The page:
Bacterial infections: new and emerging enteric pathogens.
Curr Opin Gastroenterol. 2009 Nov 2;
Authors: Sherman PM, Ossa JC, Wine E
PURPOSE OF REVIEW: The aim of this review is to highlight recent advances in knowledge of bacterial enteric infections. We focus on understanding of enterohemorrhagic Escherichia coli O157:H7 and Campylobacter jejuni infections, and to link these acute events with long-term consequences in a susceptible host, including irritable bowel syndrome and chronic inflammatory bowel diseases. RECENT FINDINGS: Enterohemorrhagic E. coli and C. jejuni are zoonotic infections that are acquired from exposure to tainted food (undercooked hamburger and chicken, respectively) and contaminated drinking water. Noninvasive E. coli O157:H7 elaborates Shiga-like toxins and protein effectors that are injected, via a molecular syringe that is encoded by a bacterial type 3 secretion system, into infected eukaryotic cells. Less is known about the precise virulence properties of enteroinvasive Campylobacter strains, but both enteric pathogens are able to disrupt polarized epithelial monolayers resulting in increased uptake of macromolecules and antigens. SUMMARY: An improved understanding of the epidemiology, pathobiology and mechanisms underlying infectious enterocolitides will provide the basis for developing new intervention strategies including, for example, the use of probiotics, to interrupt the infectious process.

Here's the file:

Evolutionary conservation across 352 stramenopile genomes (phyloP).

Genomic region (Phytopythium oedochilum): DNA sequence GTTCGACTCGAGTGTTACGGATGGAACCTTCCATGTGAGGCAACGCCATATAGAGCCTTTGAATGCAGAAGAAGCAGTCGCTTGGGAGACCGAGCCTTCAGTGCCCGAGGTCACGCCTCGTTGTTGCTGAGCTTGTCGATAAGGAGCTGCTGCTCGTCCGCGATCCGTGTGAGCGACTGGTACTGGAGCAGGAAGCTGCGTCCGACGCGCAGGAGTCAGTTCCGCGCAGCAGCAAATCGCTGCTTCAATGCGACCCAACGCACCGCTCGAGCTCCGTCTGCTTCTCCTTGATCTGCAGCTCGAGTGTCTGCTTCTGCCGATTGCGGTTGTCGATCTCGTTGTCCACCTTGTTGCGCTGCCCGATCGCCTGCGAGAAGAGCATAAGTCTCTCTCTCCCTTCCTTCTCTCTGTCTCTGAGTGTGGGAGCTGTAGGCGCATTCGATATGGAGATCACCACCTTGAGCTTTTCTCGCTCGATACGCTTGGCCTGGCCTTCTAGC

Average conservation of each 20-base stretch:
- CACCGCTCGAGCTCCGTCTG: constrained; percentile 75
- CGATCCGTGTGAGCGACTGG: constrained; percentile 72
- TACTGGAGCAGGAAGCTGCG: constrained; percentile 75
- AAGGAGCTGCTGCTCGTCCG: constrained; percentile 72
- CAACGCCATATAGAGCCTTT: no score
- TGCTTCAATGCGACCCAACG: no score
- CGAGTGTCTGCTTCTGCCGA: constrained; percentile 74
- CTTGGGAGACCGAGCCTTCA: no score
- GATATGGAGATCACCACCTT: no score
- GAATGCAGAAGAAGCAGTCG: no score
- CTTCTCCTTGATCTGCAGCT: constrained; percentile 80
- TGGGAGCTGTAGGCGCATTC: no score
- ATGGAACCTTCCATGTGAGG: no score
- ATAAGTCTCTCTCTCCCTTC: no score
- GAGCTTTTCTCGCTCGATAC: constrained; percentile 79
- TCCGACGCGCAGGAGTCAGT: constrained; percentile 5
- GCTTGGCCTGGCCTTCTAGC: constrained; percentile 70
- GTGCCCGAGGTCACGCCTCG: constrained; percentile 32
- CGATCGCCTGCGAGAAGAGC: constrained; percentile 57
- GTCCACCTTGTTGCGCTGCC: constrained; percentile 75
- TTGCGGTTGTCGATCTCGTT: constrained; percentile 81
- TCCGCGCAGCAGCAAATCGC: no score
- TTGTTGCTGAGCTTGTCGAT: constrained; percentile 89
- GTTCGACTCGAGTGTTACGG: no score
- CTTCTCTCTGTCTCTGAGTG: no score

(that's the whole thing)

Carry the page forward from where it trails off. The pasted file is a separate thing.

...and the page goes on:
PMID: 19887937 [PubMed - as supplied by publisher]
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